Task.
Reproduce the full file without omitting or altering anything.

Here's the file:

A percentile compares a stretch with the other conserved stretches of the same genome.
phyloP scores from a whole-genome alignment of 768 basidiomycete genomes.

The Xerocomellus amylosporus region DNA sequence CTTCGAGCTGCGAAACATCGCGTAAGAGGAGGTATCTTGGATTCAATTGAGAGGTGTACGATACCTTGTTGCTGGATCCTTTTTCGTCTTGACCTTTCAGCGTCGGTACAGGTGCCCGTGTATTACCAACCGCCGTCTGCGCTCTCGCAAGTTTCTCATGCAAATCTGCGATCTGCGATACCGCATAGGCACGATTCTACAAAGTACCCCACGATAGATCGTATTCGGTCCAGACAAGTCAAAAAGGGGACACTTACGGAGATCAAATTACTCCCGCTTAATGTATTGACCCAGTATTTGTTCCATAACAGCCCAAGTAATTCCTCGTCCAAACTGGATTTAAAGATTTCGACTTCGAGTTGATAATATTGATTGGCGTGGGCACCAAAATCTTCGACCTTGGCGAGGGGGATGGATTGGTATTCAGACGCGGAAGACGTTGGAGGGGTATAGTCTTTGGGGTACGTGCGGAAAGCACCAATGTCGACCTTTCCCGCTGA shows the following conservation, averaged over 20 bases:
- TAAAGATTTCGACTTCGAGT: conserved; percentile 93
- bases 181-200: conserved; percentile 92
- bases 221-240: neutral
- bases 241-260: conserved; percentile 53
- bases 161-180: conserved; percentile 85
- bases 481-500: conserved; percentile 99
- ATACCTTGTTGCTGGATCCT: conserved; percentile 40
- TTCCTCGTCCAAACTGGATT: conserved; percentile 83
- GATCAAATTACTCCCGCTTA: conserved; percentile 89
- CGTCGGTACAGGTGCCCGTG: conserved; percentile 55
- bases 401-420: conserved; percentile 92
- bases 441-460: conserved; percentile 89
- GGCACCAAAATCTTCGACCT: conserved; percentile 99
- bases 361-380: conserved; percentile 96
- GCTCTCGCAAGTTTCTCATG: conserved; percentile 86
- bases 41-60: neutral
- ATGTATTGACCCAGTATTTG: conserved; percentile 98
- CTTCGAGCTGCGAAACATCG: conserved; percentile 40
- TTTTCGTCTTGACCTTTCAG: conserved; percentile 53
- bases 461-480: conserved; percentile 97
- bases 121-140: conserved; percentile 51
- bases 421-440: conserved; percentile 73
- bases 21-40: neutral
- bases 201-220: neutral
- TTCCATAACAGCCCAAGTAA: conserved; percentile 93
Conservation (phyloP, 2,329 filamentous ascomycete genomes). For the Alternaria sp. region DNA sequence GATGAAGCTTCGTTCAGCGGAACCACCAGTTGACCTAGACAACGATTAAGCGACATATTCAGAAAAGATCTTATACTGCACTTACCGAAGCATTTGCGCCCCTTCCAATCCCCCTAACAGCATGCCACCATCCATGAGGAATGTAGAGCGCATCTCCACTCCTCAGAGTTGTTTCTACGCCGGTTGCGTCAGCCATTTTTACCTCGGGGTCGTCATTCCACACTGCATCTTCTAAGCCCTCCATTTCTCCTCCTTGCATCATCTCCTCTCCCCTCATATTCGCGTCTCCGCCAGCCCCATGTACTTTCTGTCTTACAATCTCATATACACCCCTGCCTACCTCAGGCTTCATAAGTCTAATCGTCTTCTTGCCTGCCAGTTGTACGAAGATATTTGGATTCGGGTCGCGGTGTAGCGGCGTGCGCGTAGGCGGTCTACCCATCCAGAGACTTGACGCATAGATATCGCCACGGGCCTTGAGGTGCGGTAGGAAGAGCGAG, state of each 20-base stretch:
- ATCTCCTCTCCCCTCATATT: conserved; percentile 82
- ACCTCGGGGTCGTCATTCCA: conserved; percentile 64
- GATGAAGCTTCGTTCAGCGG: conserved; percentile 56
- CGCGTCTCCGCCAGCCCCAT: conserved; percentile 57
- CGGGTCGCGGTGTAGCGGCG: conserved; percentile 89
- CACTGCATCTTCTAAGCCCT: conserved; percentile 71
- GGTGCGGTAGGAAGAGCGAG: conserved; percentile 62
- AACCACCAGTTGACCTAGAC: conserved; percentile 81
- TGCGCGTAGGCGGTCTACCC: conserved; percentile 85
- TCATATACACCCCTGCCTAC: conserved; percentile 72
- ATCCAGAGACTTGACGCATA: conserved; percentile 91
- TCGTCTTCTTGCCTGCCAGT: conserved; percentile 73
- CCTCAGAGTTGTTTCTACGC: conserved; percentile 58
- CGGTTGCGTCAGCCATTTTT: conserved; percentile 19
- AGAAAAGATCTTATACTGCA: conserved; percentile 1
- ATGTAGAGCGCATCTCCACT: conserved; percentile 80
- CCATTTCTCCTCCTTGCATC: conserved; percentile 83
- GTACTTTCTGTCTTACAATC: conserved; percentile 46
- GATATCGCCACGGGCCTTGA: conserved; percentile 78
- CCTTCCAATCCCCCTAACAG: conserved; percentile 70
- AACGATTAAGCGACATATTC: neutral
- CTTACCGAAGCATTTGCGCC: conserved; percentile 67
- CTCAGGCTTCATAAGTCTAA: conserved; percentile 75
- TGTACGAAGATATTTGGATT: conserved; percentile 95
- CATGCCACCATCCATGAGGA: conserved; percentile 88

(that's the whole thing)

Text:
A percentile compares a stretch with the other conserved stretches of the same genome.
phyloP scores from a whole-genome alignment of 768 basidiomycete genomes.

The Xerocomellus amylosporus region DNA sequence CTTCGAGCTGCGAAACATCGCGTAAGAGGAGGTATCTTGGATTCAATTGAGAGGTGTACGATACCTTGTTGCTGGATCCTTTTTCGTCTTGACCTTTCAGCGTCGGTACAGGTGCCCGTGTATTACCAACCGCCGTCTGCGCTCTCGCAAGTTTCTCATGCAAATCTGCGATCTGCGATACCGCATAGGCACGATTCTACAAAGTACCCCACGATAGATCGTATTCGGTCCAGACAAGTCAAAAAGGGGACACTTACGGAGATCAAATTACTCCCGCTTAATGTATTGACCCAGTATTTGTTCCATAACAGCCCAAGTAATTCCTCGTCCAAACTGGATTTAAAGATTTCGACTTCGAGTTGATAATATTGATTGGCGTGGGCACCAAAATCTTCGACCTTGGCGAGGGGGATGGATTGGTATTCAGACGCGGAAGACGTTGGAGGGGTATAGTCTTTGGGGTACGTGCGGAAAGCACCAATGTCGACCTTTCCCGCTGA shows the following conservation, averaged over 20 bases:
- TAAAGATTTCGACTTCGAGT: conserved; percentile 93
- bases 181-200: conserved; percentile 92
- bases 221-240: neutral
- bases 241-260: conserved; percentile 53
- bases 161-180: conserved; percentile 85
- bases 481-500: conserved; percentile 99
- ATACCTTGTTGCTGGATCCT: conserved; percentile 40
- TTCCTCGTCCAAACTGGATT: conserved; percentile 83
- GATCAAATTACTCCCGCTTA: conserved; percentile 89
- CGTCGGTACAGGTGCCCGTG: conserved; percentile 55
- bases 401-420: conserved; percentile 92
- bases 441-460: conserved; percentile 89
- GGCACCAAAATCTTCGACCT: conserved; percentile 99
- bases 361-380: conserved; percentile 96
- GCTCTCGCAAGTTTCTCATG: conserved; percentile 86
- bases 41-60: neutral
- ATGTATTGACCCAGTATTTG: conserved; percentile 98
- CTTCGAGCTGCGAAACATCG: conserved; percentile 40
- TTTTCGTCTTGACCTTTCAG: conserved; percentile 53
- bases 461-480: conserved; percentile 97
- bases 121-140: conserved; percentile 51
- bases 421-440: conserved; percentile 73
- bases 21-40: neutral
- bases 201-220: neutral
- TTCCATAACAGCCCAAGTAA: conserved; percentile 93
Conservation (phyloP, 2,329 filamentous ascomycete genomes). For the Alternaria sp. region DNA sequence GATGAAGCTTCGTTCAGCGGAACCACCAGTTGACCTAGACAACGATTAAGCGACATATTCAGAAAAGATCTTATACTGCACTTACCGAAGCATTTGCGCCCCTTCCAATCCCCCTAACAGCATGCCACCATCCATGAGGAATGTAGAGCGCATCTCCACTCCTCAGAGTTGTTTCTACGCCGGTTGCGTCAGCCATTTTTACCTCGGGGTCGTCATTCCACACTGCATCTTCTAAGCCCTCCATTTCTCCTCCTTGCATCATCTCCTCTCCCCTCATATTCGCGTCTCCGCCAGCCCCATGTACTTTCTGTCTTACAATCTCATATACACCCCTGCCTACCTCAGGCTTCATAAGTCTAATCGTCTTCTTGCCTGCCAGTTGTACGAAGATATTTGGATTCGGGTCGCGGTGTAGCGGCGTGCGCGTAGGCGGTCTACCCATCCAGAGACTTGACGCATAGATATCGCCACGGGCCTTGAGGTGCGGTAGGAAGAGCGAG, state of each 20-base stretch:
- ATCTCCTCTCCCCTCATATT: conserved; percentile 82
- ACCTCGGGGTCGTCATTCCA: conserved; percentile 64
- GATGAAGCTTCGTTCAGCGG: conserved; percentile 56
- CGCGTCTCCGCCAGCCCCAT: conserved; percentile 57
- CGGGTCGCGGTGTAGCGGCG: conserved; percentile 89
- CACTGCATCTTCTAAGCCCT: conserved; percentile 71
- GGTGCGGTAGGAAGAGCGAG: conserved; percentile 62
- AACCACCAGTTGACCTAGAC: conserved; percentile 81
- TGCGCGTAGGCGGTCTACCC: conserved; percentile 85
- TCATATACACCCCTGCCTAC: conserved; percentile 72
- ATCCAGAGACTTGACGCATA: conserved; percentile 91
- TCGTCTTCTTGCCTGCCAGT: conserved; percentile 73
- CCTCAGAGTTGTTTCTACGC: conserved; percentile 58
- CGGTTGCGTCAGCCATTTTT: conserved; percentile 19
- AGAAAAGATCTTATACTGCA: conserved; percentile 1
- ATGTAGAGCGCATCTCCACT: conserved; percentile 80
- CCATTTCTCCTCCTTGCATC: conserved; percentile 83
- GTACTTTCTGTCTTACAATC: conserved; percentile 46
- GATATCGCCACGGGCCTTGA: conserved; percentile 78
- CCTTCCAATCCCCCTAACAG: conserved; percentile 70
- AACGATTAAGCGACATATTC: neutral
- CTTACCGAAGCATTTGCGCC: conserved; percentile 67
- CTCAGGCTTCATAAGTCTAA: conserved; percentile 75
- TGTACGAAGATATTTGGATT: conserved; percentile 95
- CATGCCACCATCCATGAGGA: conserved; percentile 88